|Index||4 reviews in total|
Buried on Disc 2 on the King and I DVD is the pilot episode for Anna
and the King.
The fact that it made me want to see all 13 episodes must be saying that the pilot did its job. Yul was of course, outstanding as a small screen king. Samantha Eggars was a great choice for Anna. The writing was very thoughtful and the sets were very pretty for a 30 minute sitcom.
Actually, I didn't think it was a sitcom per se until the laugh track jarred me out of the show. This was the quiet muffled version of the laugh track that we grew up hearing in shows like Andy Griffith, Green Acres, Doris Day and MASH. It was really out of place in Siam. Nothing would have been so much better. But really, this is a very minor point.
As family sitcoms go, this one is charming and delightful and actually has aged better than many shows from that same era.
This TV series was theoretically based on "Anna and the King of Siam" rather than the musical "The King and I." Very little music, and the already-ill Yul Brynner trying to limit his screen time as much as possible. Actually, in the tone and attitude, it could have been a remake of "Family Affair," with its slowness, its deliberate moralizing, and Keye Luke playing a prime minister the way Sebastian Cabot played Mr. French. At a time when "M*A*S*H" was redefining TV comedy and drama, and showing Asians as fully-rounded individuals of all types, this show seemed to have fallen through a time warp from the late 50's.
This television series marked the surrender of Yul Brynner to the role
that made him. Even though the television show was not a success it
marked for Brynner the fact he would never escape being King Mongkut of
Siam. For the rest of his life Brynner would be the King of Siam be it
here or in various revivals of The King And I.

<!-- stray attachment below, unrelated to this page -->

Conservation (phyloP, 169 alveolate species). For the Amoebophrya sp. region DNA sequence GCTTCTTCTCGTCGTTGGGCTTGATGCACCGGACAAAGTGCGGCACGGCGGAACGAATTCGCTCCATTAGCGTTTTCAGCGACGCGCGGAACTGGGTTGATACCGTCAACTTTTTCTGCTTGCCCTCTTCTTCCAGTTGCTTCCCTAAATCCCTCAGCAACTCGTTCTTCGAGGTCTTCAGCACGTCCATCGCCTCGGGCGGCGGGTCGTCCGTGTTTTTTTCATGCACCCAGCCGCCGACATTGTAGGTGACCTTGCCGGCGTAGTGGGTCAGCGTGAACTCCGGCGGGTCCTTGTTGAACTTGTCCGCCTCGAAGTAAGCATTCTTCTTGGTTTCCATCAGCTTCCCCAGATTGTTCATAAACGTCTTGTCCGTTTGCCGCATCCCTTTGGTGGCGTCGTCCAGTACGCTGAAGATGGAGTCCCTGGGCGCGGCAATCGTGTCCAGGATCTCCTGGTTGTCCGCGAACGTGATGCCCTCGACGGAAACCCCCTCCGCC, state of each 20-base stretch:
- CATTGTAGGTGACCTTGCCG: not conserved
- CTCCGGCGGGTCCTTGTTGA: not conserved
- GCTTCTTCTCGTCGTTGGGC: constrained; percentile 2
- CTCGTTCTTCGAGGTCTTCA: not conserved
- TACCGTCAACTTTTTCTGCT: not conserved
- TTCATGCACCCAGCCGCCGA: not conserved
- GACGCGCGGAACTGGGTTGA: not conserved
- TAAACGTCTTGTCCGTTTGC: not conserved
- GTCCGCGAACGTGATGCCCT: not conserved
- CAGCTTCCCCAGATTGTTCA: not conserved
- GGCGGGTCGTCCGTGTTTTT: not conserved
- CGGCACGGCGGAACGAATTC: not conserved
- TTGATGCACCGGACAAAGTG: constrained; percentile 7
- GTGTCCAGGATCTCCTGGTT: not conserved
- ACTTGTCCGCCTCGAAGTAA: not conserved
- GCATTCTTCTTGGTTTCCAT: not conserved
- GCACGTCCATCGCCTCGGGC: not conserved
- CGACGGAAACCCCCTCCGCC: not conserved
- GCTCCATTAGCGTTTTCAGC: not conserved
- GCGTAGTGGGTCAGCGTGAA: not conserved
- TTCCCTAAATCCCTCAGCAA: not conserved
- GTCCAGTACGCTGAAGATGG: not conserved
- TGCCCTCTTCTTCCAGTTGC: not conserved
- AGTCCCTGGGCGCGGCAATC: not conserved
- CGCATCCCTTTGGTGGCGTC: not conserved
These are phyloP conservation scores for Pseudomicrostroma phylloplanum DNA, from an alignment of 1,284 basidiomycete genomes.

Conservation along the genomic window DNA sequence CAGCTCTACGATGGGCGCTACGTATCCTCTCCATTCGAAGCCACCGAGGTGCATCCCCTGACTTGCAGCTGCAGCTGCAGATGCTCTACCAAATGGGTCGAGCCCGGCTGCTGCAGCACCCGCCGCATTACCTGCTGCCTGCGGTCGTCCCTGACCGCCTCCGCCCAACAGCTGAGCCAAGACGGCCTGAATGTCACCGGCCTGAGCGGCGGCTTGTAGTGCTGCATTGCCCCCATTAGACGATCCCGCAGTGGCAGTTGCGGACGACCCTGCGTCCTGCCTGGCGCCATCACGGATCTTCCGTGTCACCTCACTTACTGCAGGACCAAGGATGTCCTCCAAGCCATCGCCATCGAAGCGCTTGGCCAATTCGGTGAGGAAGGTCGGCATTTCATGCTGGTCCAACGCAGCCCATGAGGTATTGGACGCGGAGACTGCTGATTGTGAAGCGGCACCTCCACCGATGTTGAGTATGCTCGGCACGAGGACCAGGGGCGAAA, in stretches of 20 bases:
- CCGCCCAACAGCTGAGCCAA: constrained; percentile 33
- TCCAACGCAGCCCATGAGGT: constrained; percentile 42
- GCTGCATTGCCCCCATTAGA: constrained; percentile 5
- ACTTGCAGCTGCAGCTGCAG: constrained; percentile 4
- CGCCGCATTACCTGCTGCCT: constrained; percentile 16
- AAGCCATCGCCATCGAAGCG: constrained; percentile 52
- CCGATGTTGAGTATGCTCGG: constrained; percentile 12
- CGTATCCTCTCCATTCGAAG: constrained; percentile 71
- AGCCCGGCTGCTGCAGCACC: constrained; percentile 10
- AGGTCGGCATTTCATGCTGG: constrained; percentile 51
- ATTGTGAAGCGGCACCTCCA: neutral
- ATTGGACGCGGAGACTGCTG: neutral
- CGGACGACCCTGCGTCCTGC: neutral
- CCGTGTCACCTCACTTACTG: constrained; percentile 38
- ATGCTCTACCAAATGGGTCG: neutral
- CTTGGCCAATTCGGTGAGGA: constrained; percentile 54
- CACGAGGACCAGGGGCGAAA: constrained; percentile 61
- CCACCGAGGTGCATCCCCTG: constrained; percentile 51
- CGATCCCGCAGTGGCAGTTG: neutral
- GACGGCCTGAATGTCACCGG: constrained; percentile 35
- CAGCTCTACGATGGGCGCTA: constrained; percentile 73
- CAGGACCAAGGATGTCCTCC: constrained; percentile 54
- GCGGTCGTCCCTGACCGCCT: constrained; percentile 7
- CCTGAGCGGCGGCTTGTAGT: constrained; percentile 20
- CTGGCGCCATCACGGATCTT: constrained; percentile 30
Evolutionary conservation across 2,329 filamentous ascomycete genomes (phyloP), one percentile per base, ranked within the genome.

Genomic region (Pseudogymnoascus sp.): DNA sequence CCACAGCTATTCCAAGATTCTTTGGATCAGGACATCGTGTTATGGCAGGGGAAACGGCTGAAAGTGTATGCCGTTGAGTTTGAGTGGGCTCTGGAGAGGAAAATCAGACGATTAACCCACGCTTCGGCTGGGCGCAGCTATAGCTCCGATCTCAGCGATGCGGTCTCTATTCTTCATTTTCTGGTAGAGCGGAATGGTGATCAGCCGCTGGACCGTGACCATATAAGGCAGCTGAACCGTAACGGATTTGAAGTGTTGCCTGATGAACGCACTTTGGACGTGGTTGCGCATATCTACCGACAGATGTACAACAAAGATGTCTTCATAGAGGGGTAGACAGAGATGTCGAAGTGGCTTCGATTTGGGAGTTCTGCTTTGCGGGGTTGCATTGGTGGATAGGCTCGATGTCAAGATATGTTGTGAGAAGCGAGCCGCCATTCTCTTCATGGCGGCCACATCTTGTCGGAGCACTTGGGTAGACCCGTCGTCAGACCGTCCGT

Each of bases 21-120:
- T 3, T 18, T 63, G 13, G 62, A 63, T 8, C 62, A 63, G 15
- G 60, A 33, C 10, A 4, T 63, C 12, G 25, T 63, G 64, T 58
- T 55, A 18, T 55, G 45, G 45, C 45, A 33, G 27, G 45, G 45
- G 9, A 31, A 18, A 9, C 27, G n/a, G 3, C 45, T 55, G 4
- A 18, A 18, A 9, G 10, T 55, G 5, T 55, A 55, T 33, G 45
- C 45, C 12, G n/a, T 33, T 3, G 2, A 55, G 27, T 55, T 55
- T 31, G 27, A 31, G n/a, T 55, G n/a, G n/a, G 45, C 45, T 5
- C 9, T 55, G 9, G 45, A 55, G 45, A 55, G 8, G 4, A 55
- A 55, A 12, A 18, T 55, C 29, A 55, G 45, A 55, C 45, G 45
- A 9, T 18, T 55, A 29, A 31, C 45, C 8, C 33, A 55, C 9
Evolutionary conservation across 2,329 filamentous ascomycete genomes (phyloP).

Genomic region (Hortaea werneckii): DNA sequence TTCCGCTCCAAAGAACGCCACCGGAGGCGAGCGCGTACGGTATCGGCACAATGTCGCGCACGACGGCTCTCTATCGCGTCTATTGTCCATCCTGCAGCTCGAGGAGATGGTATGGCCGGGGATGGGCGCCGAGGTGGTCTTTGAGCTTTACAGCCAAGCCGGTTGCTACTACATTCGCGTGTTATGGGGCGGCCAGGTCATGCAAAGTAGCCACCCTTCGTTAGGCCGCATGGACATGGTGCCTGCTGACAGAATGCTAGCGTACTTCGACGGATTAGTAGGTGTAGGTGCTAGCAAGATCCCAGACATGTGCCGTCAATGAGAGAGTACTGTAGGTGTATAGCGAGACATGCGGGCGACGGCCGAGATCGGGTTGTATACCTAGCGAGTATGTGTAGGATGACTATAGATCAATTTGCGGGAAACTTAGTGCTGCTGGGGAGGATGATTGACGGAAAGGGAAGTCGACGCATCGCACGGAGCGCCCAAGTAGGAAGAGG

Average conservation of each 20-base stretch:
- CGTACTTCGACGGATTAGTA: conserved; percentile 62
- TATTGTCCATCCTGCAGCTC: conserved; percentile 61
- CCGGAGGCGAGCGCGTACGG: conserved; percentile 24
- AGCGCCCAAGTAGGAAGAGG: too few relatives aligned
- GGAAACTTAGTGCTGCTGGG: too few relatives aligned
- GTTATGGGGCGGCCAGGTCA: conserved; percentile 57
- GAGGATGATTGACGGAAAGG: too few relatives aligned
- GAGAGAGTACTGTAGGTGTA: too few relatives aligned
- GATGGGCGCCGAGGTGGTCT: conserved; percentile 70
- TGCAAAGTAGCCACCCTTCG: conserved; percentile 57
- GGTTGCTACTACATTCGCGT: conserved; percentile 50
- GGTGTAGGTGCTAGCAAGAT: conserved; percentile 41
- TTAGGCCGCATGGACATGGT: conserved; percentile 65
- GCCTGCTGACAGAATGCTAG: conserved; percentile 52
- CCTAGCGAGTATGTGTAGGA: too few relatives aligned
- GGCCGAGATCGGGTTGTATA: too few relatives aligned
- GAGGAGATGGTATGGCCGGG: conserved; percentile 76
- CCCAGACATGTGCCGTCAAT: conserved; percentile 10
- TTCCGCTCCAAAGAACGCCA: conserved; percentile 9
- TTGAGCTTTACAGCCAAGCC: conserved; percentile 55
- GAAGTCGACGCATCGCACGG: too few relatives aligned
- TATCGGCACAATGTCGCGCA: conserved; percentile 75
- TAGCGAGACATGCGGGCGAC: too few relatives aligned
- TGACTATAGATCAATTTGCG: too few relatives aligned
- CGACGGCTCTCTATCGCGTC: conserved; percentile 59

Watching the pilot I noted that no real mention of The King And I was made. That the title was Anna And The King is noteworthy as the fact that not a note of Rodgers&Hammerstein's music is heard.
The King And I is a favorite Broadway show of mine and this TV series was a let down. I suspect for Yul Brynner as well, he was probably just as happy it went for 13 episodes and he could get back to the big screen and for stock company revivals of The King And I. I have to say it was jarring to hear a laugh track on this show. Not unusual for a television comedy, but almost sacrilegious for one of Broadway's most prestigious shows.
I would also love to know whose idea it was to make the Anna Leonowens character an American. And then hire Samantha Eggar an English actress to play her. That truly does not compute.
Poor Keye Luke who played the Kralahome must have also been grateful the series was canceled. In The King And I and in Anna And The King Of Siam which was a dramatic version of the Margaret Landon book that starred Irene Dunne and Rex Harrison. The Kralahome is a fierce character and an antagonist of the schoolteacher. Here Keye Luke looks and sounds like a blithering idiot.
This might have made an interesting series, but it certainly was done all wrong here.
while a bit dated, this film is more watchable than the extravagant
musical with Deborah Kerr. This film is a pleasant history lesson for
children who need to learn and respect other cultures.
If you saw the Broadway show, the elaborate costumes and customs of the culture at the time were unique and intriguing.
This film was made into a TV series for younger audiences in the mid 1970's. It was thought-provoking and different, and would be worth finding, if there are any tapes available.
Perhaps someone has recorded this, if they have, please post where a copy could be obtained.
|External reviews||Plot keywords||Main details|
|Your user reviews||Your vote history|